This month we are going to take a look at the NIFS Class of the Month, BODYATTACK! BODYATTACK is the sports-inspired cardio workout for building strength and stamina. This high-energy interval training class combines athletic aerobic movements with strength and stabilization exercises. Dynamic instructors and powerful music motivate everyone toward their fitness goals—from the weekend athlete to the hardcore competitor. This class can be catered to anyone, from the first-timer to the frequent attender. You will see a combination of athletic components like running and jumping intertwined with strength exercises like squats and pushups. You will also experience a variety of fitness styles including aerobics, plyometrics, agility exercises, upper- and lower-body conditioning, power movements, and core strengthening exercises[watch video].

BODYATTACK is a full-body workout lasting 60 minutes. And though the class may look intense from a distance, any group class like BODYATTACK can be tailored to each and every individual fitness level. No matter what level you are at and choose to do in the class, BODYATTACK is designed to burn calories, help you tone up, and get into better overall shape through the various movements.

Tips for Your First Class

With all this, I know it can still be scary stepping up to your first class at the facility. If it is your first time, allow me to give you a few pointers:

  • Get to class a few minutes early and introduce yourself to the instructor. This way you will feel more comfortable and the instructor can help you get set up if necessary.
  • Set up your stuff close to the front, or at least in good view of the class instructor so that you can watch what he or she is doing closely.
  • When the level options are given, take the lowest one first. Even if you consider yourself an elite athlete, sometimes classes may take you by surprise. Take the easiest level first and then ramp it up when you begin to feel more comfortable and confident.
  • Keep moving! You won’t master every single exercise or move during the class, and that is okay. If you mess up, just keep moving to the beat of the music and pick back up on the next move.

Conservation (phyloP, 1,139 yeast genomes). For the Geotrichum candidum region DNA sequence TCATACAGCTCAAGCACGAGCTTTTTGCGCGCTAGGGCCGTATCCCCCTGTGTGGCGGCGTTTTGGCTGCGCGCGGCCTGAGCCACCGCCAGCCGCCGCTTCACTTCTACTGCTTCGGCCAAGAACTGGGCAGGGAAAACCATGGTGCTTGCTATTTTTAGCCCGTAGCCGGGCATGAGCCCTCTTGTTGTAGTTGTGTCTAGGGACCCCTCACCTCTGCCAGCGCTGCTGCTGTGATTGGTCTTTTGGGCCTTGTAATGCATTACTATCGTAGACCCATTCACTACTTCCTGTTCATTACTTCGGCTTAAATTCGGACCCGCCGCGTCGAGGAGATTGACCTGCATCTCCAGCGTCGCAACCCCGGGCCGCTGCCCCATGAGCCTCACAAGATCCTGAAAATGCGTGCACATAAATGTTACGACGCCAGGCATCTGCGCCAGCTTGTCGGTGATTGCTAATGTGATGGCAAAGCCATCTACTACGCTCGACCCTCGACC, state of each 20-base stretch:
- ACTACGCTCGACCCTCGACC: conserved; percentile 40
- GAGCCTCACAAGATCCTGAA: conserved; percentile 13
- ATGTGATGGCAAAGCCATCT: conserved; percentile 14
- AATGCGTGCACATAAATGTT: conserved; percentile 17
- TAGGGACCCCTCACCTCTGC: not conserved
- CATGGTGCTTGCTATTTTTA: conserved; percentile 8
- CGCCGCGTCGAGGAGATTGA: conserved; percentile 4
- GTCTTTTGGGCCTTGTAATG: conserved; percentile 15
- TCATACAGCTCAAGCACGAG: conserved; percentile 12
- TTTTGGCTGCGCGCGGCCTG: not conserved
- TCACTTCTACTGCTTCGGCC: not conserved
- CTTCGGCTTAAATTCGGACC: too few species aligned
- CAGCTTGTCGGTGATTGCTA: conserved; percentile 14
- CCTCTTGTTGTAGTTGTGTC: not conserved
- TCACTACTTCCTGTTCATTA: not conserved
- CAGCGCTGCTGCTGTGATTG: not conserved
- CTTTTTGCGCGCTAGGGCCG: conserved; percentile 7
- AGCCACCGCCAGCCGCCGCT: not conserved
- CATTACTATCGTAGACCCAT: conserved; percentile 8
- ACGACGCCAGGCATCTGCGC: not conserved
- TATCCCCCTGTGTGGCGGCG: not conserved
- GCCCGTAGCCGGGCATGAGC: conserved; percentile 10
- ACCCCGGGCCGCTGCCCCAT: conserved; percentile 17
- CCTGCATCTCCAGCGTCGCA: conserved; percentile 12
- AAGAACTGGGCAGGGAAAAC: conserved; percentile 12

• Don’t be intimidated! Contrary to popular belief, no one is watching you.
  • Be okay with giving it a second try—we all know how intimidating it can be when you walk up and you have all those “group ex-ers” who know the next move before it even begins. Be patient and try the class a second time. That will be you in no time!
  • Have fun! Laugh, make connections with others, and enjoy the next hour of time you have celebrating yourself and the journey to a healthier lifestyle.

Now that you are ready, give BODYATTACK a try! NIFS offers BODYATTACK two different times a week. Keep in mind all the great things that group exercise has to offer.

Not a member? Try a class for free!

Try a group fitness class for free

This blog was written by Amanda Bireline, Fitness Center Manager. To find out more about the NIFS bloggers, click here.

Topics: NIFS cardio fitness center group fitness strength Les Mills plyometric core strength strength training aerobic BODYATTACK Group Fitness Class of the Month

Training to Improve Barefoot Running Strength and Function

453099757Over the past decade, there has been an increase in the popularity of barefoot training or training in a minimalist shoe such as a Vibram Five Fingers, especially with running barefoot. Along with this has come a lot of controversy about whether barefoot training is detrimental or beneficial. No matter which stance you agree with or practice currently, I think anyone would agree that it is important to have functional and strong feet and ankles.

Going barefoot compared to wearing shoes will force your feet and ankle muscles to work harder initially, therefore making them stronger. It will also improve the mobility of the foot and ankle. Wearing a shoe takes a lot of the work away from the foot, which leads to dysfunction, imbalance, and weakness over time. This is all-important because your feet are what connect your body to the ground and ultimately play a contributing factor in your stability, posture, and balance.

For those who have not adopted a barefoot or minimalist shoe lifestyle, it is important to incorporate barefoot exercises into your workout routine to improve foot and ankle function and mobility for these reasons. Here are a few exercises to perform barefoot that you can incorporate into your exercise routine and see quick improvements!

Beginner: Work on single-leg balancing. Press your big toe, small toe, and heel into the ground equally and try to hold your balance on one foot for 20 to 30 seconds.

Intermediate: Once you are comfortable balancing on one foot,try catching and passing a ball to a partner or against a wall in the same position. This will further challenge your balance by adding in the element of movement in the upper body.

Advanced: Incorporate barefoot plyometric exercises. Be sure to reinforce activating the muscles in the foot by landing on the three points of your foot discussed in balancing. One example of a plyometric exercise is to jump over a cone on one foot and land on the same foot on the opposite side.

If you are ready to make exercise a priority in your life NIFS is here to help. Membership at NIFS includes a personal assessment and training programs designed for you by a Health Fitness Specialist. Try NIFS free for 7-days and see how we can help you make exercise a priority.

Try 7-Days Free!

This blog was written by Stephanie Kaiser, NIFS Fitness Center Manager and Health Fitness Specialist. To find out more about the NIFS bloggers, click here.

Topics: running injury prevention muscles exercises plyometric